“Sound art emerged as the rivalrous sibling to Conceptual art,” says Cox, pointing out the continuity between works like Neuhaus’s and those of other artists, who create with steam, light, and even text, in an effort to “dematerialize the art object,” in a phrase coined by art critic Lucy Lippard. “Sound artists responded in a different way,” Cox says—”they thought the work of art could be about something you can’t touch, you can’t grasp, but is nonetheless powerfully physical.”
“Cage’s was a very pure approach to sound. It didn’t have to refer to anything, it didn’t have to tell a story, it didn’t have to reach a crescendo—sound was its own medium,” explains Walker Art Center chief curator Darsie Alexander. The Walker’s collection reflects the long history of sound art, chiefly because it holds choreographer Merce Cunningham’s archive, which contains key collaborations with Cage. But even among its other holdings, there are sound works that reflect a very different approach to the medium. Kris Martin’s For Whom . . . (2012) refers to the famous John Donne poem—”never send to know for whom the bell tolls; it tolls for thee”—yet, in this instance, the bell cannot emit sound, even as it swings on the hour. Instead, viewers can almost imagine its ringing, accompanied by nearby basilicas tolling the hour in the distance. “Cage really saw sound and experienced and advanced sound in its simplest form,” says Alexander. “Nowadays, sound has become an immersive experience, and many artists have returned to the emotional power of sound.”
Certainly, many sound works in recent years had to make what is essentially invisible into an intimate and moving experience. “My work takes place in the transactional space between sound’s disbursement and its reception,” says New York artist Marina Rosenfeld, whose Teenage Lontano took over the Park Avenue Armory in 2008. Inspired by experimental composer György Ligeti’s 1967 classic work “Lontano,” Rosenfeld recorded 17 different parts and had her choir—local teenagers—sing each one as they listened to their individual parts on MP3 players, while a bank of speakers overhead played the score. “The piece is happening in the air in between,” Rosenfeld explains. Currently, she is working on a new composition for the Borealis Festival in Bergen, Norway, in which she will disperse members of a Norwegian naval marching band throughout an unconventional site—she hasn’t decided where yet, but it won’t be a concert hall. So, for once, she points out, they will not play in formation and will be heard from different directions, and will not necessarily be synchronized. “I don’t think of sound as a pure vehicle of experience, because even the experience of its reception is touched by so many complexities—including the nature of the listener and the context of the room.”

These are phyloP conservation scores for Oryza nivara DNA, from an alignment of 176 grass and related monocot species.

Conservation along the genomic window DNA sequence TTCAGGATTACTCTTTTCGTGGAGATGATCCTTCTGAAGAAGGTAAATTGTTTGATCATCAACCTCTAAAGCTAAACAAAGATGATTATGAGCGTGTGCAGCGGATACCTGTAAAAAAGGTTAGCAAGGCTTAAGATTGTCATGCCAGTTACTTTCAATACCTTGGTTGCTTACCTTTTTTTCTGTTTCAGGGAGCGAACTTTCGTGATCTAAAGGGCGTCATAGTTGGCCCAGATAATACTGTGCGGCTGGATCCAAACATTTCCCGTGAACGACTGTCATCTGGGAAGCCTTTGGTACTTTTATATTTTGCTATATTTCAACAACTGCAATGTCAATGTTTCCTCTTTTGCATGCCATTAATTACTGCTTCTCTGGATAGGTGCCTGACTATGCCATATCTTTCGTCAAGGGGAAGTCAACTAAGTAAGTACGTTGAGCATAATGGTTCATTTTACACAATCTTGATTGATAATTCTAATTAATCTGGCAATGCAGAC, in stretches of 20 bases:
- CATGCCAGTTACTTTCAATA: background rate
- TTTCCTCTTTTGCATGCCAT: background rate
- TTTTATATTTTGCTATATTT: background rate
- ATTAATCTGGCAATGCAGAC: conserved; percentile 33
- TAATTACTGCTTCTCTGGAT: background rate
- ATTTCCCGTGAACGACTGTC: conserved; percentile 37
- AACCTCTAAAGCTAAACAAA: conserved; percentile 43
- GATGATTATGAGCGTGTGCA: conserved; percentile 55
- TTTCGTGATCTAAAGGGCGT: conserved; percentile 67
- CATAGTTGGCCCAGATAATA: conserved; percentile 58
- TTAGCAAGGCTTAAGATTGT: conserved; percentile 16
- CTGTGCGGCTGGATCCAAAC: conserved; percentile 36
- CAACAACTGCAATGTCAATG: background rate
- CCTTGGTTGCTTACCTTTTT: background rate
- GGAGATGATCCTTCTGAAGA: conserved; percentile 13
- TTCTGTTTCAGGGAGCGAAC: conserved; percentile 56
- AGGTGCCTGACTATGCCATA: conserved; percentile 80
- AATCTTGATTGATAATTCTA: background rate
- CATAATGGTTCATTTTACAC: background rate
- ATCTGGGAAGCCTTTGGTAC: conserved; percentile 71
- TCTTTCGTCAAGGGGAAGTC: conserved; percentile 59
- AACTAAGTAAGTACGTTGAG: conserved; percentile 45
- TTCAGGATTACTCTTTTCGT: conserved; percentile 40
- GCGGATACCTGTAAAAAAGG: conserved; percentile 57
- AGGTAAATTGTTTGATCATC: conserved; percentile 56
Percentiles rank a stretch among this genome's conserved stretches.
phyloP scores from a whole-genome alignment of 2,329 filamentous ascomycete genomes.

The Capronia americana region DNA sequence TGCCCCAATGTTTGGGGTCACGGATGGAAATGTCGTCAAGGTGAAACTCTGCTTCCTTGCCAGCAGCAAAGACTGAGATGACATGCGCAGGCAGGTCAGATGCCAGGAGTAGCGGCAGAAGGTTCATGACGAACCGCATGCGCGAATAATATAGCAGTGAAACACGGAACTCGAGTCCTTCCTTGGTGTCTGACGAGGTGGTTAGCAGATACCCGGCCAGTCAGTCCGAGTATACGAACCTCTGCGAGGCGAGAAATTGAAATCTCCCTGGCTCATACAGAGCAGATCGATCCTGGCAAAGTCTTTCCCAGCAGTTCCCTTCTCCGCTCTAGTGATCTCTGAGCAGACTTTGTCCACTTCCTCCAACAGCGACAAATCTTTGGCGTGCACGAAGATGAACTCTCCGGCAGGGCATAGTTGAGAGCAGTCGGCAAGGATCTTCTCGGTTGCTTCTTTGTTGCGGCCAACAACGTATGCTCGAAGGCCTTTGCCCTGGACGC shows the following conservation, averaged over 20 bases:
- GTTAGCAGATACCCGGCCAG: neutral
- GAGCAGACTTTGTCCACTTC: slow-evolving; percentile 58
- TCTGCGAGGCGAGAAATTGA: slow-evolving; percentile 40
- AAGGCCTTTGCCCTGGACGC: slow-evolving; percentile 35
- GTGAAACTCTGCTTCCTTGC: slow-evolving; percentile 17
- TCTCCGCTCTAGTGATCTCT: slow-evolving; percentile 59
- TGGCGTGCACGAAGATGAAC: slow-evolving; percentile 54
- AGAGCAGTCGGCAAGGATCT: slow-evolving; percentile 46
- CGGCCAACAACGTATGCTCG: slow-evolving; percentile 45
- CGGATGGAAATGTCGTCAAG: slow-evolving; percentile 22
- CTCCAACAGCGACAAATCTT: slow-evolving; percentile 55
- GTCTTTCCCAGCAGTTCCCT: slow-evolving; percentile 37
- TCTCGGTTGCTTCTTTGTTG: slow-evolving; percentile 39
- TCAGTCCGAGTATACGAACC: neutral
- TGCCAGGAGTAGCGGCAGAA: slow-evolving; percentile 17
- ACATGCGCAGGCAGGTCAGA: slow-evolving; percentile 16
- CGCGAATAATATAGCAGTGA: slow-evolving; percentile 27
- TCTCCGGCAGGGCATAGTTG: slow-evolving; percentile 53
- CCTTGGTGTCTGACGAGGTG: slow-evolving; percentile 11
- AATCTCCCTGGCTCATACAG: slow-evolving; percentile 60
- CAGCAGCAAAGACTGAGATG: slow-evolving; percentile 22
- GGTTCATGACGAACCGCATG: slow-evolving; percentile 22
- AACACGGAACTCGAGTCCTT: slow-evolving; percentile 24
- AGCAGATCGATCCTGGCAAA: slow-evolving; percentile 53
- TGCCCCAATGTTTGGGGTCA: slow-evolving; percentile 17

“I like to emphasize a sense of solitude in a public space,” says 2010 Turner Prize–winner Susan Philipsz, who often works with her own untrained, quite musical voice distinguished by its Scottish accent. Originally a sculptor, Philipsz turned to sound art in graduate school as a way to explore a medium that claims space even as it remains invisible. For her permanent installation on Governor’s Island, she reclaimed the melody of “Taps,” referring to the island’s original function as a military base. She recorded each note of the bugle separately, and then played the notes back sequentially, but not necessarily seamlessly, over a range of speakers situated in different places on the island. Each day, the recordings of the bugle sound off every five minutes between 6 P.M. and 7 P.M., warning people to catch the last ferry. Philipsz originally came to Governor’s Island in 2009 to do a project with Creative Time, and almost missed the ferry herself. “I thought, What would it be like to be stuck on the island among the old buildings after you miss the last boat there? It wasn’t very appealing,” she recalls. Although her being awarded the Turner Prize signaled a turning point in the field of sound art, she says, “I still don’t really consider myself a sound artist because I come from a visual-arts background and I’ve still only showed my work in a visual-arts context, like museums, galleries and biennials.” When asked why, with a voice like hers, she didn’t become a musician, she replies, “I don’t even read music.”